Hodgers said the decision was a reflection of the reality of the region's interconnected ties and that imposing a lockdown along an arbitrary border would be ineffective. 

“The French did not want to relive the suffering of this spring either. We are in the same living area, therefore in the same sanitary basin. We are together, for better or for worse, in a way.”

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COVID-19

OUTLOOK: Could Switzerland introduce Covid rules this autumn?

After several months of a relatively low number of coronavirus cases in Switzerland, the rate of infections rose by over 22 percent in a span of seven days this week. What measures are Swiss health officials planning to prevent a new wave?

OUTLOOK: Could Switzerland introduce Covid rules this autumn?

The Swiss government has said that “further waves of infections are to be expected in the fall/winter of 2022/2023″.

As in previous waves, “the main objective of managing the pandemic is to prevent an overload of the health system. It is currently difficult to predict the magnitude of the waves of infection and, therefore, the burden on the healthcare system”, it added.

According to current estimates, “it can be assumed that ordinary structures will be sufficient to manage the situation”.

However, unless new, deadly variants emerge in the near future, health officials  expect the new wave to be milder than the ones  that struck in the winter of 2020 and 2021.

There are several reasons for this optimism:

Higher immunity

Due to vaccinations and infections, “it is estimated that 97 percent of the Swiss population has been in contact with the virus”, which means that “immunity within the population is currently high”, authorities said.

Lighter course

This means that unlike the early Covid strains like Alpha and Delta, which were highly virulent, the latest dominant mutation — Omicron and its subvariants — while highly contagious, are also less dangerous for most people.

New vaccines

The new version of the Moderna vaccine, which should better target certain sub-variants of Omicron, will be rolled in Switzerland from October 10th.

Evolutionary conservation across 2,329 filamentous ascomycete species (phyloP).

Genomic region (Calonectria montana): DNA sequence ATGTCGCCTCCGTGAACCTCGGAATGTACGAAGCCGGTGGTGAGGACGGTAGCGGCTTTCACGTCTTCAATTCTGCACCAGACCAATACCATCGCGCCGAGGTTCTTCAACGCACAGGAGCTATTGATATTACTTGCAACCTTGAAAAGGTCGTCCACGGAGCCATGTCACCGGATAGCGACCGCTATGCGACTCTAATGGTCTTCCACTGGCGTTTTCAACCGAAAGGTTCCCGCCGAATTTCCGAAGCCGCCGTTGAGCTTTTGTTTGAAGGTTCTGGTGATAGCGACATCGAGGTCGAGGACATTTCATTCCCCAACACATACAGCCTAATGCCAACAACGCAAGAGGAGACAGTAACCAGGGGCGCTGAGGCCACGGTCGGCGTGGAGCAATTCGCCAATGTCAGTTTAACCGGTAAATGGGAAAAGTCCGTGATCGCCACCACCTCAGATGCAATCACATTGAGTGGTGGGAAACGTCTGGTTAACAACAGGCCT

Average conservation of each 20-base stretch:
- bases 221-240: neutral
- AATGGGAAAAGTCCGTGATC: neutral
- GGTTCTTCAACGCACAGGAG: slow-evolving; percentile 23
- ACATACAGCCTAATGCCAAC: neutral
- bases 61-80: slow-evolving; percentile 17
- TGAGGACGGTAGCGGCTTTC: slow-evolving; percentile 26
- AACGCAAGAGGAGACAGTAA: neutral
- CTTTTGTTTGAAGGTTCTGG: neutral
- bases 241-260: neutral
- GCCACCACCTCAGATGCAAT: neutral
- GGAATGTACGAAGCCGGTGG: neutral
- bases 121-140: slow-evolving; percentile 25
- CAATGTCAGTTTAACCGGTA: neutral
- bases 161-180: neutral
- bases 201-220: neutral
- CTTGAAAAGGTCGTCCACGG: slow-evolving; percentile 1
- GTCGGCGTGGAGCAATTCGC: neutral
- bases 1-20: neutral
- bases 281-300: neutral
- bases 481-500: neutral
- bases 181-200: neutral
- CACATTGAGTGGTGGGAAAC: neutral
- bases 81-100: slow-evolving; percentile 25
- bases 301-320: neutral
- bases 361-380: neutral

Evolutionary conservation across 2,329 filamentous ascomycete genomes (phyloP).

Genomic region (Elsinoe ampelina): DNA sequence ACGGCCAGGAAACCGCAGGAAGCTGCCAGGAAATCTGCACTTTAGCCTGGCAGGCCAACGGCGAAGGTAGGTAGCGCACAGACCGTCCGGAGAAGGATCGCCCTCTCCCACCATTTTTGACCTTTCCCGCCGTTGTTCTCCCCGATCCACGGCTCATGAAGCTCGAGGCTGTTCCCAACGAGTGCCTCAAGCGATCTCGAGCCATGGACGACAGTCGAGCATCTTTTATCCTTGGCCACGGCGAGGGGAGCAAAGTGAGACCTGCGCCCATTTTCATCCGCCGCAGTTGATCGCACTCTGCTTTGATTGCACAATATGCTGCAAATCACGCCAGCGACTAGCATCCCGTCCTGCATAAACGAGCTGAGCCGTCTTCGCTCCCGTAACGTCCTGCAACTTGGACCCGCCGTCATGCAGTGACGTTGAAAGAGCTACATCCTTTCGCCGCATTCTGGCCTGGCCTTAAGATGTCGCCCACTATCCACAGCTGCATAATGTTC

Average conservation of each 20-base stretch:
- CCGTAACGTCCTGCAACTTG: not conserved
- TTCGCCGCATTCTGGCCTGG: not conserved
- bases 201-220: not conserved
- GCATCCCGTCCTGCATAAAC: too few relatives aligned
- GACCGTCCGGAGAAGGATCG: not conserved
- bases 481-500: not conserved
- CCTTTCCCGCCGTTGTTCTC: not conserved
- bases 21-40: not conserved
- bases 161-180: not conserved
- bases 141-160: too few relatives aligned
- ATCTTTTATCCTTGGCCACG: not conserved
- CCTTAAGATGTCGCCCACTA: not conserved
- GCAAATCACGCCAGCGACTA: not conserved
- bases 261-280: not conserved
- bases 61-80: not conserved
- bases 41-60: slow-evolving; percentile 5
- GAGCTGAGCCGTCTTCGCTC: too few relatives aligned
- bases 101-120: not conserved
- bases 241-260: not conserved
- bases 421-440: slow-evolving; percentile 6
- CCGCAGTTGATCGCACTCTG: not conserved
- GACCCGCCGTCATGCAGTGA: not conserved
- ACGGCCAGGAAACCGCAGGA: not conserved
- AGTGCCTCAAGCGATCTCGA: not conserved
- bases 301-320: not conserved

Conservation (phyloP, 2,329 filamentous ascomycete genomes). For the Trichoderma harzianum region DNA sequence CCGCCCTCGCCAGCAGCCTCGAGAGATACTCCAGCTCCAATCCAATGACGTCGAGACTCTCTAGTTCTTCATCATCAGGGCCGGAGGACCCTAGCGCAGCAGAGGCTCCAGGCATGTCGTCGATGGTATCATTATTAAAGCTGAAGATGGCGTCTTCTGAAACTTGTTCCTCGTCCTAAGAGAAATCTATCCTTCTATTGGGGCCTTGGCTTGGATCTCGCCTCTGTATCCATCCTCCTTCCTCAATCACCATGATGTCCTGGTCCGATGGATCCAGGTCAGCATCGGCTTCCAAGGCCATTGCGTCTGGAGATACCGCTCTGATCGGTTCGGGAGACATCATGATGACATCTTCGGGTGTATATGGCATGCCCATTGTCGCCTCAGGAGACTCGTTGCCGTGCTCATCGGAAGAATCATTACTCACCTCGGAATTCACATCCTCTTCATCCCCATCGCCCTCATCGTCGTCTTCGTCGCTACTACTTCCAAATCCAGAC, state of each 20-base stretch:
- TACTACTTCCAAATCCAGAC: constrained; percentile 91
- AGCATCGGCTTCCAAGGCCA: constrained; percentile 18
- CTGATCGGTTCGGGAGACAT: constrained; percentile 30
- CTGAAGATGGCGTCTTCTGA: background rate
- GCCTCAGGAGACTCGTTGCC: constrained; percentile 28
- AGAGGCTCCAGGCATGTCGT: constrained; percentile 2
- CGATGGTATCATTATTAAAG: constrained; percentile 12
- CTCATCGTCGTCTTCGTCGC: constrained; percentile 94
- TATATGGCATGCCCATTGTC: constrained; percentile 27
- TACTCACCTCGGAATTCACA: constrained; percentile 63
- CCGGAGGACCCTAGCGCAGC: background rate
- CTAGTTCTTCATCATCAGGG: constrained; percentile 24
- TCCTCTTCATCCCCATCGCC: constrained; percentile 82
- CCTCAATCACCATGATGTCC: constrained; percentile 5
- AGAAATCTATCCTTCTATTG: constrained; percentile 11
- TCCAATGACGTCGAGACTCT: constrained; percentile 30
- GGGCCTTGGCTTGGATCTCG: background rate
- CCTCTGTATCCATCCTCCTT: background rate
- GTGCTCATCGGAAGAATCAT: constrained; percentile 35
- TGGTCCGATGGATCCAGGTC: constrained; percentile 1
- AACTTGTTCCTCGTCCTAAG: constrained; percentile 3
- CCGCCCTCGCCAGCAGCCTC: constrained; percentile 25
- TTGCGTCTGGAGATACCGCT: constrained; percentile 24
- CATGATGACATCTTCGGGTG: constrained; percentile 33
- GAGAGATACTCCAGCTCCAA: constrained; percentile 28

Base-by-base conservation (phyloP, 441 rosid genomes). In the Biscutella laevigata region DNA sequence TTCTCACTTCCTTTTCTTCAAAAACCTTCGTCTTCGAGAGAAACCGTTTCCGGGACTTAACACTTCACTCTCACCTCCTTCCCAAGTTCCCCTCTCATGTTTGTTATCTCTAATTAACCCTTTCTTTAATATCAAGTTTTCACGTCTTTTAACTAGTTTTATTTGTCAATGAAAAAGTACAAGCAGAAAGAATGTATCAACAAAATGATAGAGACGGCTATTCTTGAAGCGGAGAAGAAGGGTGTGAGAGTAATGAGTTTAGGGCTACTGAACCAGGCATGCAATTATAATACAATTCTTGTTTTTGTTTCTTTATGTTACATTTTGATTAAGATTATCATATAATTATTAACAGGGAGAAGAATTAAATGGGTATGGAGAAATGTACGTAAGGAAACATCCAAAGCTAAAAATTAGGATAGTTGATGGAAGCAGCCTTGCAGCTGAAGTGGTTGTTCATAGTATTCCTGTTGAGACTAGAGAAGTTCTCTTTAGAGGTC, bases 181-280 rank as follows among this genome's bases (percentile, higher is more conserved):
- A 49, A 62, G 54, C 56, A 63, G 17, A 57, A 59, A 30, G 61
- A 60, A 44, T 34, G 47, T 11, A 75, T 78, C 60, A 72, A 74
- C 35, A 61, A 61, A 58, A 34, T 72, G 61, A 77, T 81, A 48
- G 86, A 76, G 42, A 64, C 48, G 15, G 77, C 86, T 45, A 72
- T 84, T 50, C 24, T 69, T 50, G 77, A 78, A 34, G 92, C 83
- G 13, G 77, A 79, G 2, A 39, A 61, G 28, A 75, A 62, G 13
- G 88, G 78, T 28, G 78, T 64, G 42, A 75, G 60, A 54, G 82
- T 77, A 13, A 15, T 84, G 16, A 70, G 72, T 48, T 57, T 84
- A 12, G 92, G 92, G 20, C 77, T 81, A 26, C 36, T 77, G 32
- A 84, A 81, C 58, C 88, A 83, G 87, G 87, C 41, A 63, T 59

Compared to the original vaccine, which was effective mostly against early strains and offered no protection against Omicron, “the new vaccine produces a stronger immune response against the Omicron variants BA.1 and BA.4/5″, according to the drug regulatory body, Swissmedic.

READ MORE: BREAKING: Switzerland approves new Covid-19 boosters

Is the government planning any specific measures this winter?

While the severity of the new wave is not yet known, authorities have made several ‘just-in-case’ provisions by, for instance, extending the Covid-19 law until June 2024.

This legislation, which was approved in a referendum in November 2021, allows the Federal Council to maintain and apply emergency measures that are necessary to manage the pandemic. Without the extension, ithe law would lapse in December of this year.

READ MORE: Covid-19 law: How Switzerland reacted to the referendum results

“No one wants to reactivate the Covid law. But after two years of the pandemic, we have understood that we must be ready”, said MP Mattea Meyer.

While no mask mandates or other restrictions are being discussed at this time, the re-activated legislation would allow the authorities to quickly introduce any measures they deem necessary, according to the evolution of the epidemiological situation.

More preparations from the cantons

As it would be up to the cantons to apply measures set by the federal government, some have asked that financing be made available in case regional hospitals have to again accommodate patients from other cantons.

They are also making sure enough intensive care beds are ready for Covid patients.

What about the Covid certificate and tracing?

Though it is no longer used in Switzerland, the certificate continues to be required abroad.

The government will ensure its international compatibility.

The legal basis for the SwissCovid tracking app will also remain in force and can be reactivated during the winter of 2023/2024, if necessary.

MPs are also debating possible rules to be enforced for cross-border workers in the event of border closures.